The wild boar seems to have been an object of veneration, possibly of both groups, but certainly after the two began to meld their very similar cultures. In the northwest, several Verracos have been found: crude stone sculptures of life-sized pigs. These appear to date to the 6th century BCE, and are considered Celt-Iberian.

But the veneration of the animal did not preclude its uses as a food, often perhaps as sacrificial animals, whose flesh was later enjoyed. Other animals also seemed to have been held sacred and it is noteworthy that the Irish Celts also kept sacred cattle and swine.

Monday, 23 May 2011

Beakers and Battleaxes...

To go back somewhat: Two new groups of people emerged in Central Europe around about the late Neolithic period. Each group may be identified independently by their respective burial sites.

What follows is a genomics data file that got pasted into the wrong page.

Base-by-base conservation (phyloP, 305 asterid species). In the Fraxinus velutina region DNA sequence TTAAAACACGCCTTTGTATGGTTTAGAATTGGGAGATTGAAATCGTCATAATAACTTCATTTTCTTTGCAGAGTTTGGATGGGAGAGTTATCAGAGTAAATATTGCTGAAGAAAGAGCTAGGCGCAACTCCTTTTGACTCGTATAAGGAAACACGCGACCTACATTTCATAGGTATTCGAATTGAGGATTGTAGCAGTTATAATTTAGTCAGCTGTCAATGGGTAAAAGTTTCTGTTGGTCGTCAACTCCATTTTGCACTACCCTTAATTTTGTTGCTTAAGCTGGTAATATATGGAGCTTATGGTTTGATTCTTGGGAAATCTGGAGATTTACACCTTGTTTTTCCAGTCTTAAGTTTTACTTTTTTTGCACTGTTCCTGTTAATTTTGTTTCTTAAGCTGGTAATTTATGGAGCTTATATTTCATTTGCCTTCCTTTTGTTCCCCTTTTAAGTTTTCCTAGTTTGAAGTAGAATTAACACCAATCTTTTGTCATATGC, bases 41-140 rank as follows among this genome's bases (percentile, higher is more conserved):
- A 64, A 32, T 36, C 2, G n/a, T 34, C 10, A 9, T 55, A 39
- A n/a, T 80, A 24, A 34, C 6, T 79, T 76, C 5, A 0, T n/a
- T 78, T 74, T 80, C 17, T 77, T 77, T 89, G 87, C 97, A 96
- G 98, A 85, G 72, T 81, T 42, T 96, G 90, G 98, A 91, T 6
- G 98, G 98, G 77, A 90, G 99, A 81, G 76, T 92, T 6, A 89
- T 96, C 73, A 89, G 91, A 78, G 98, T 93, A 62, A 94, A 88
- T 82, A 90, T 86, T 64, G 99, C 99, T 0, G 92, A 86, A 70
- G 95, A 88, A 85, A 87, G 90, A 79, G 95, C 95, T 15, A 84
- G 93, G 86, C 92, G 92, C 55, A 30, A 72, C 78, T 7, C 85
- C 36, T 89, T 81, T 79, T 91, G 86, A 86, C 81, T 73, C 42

The first is the so-called Beaker folk, buried with their Bell Beaker-shaped drinking vessels; the second the "Battle-Axe" folk. It is thought that they may have originated in the Middle East, perhaps as far as present day Iran, and as separate peoples. In Central Europe, by about the beginning of the second millenium, they have fused to become one European people, though with varying cultures. Shortly afterwards, the Bronze age began.

Three successive cultures appear: the first, the Unêtice appear to be the original fusing of the Beaker and the Battle-Axe folk. The Tumulus culture followed the Unêtice, and they are distinguished, as the name implies, by their manner of burying their dead beneath burial mounds. These are to be found throughout Europe, and the British Isles, , and are found also, scattered through Northern and Northwest Spain, and Northern and Central Portugal.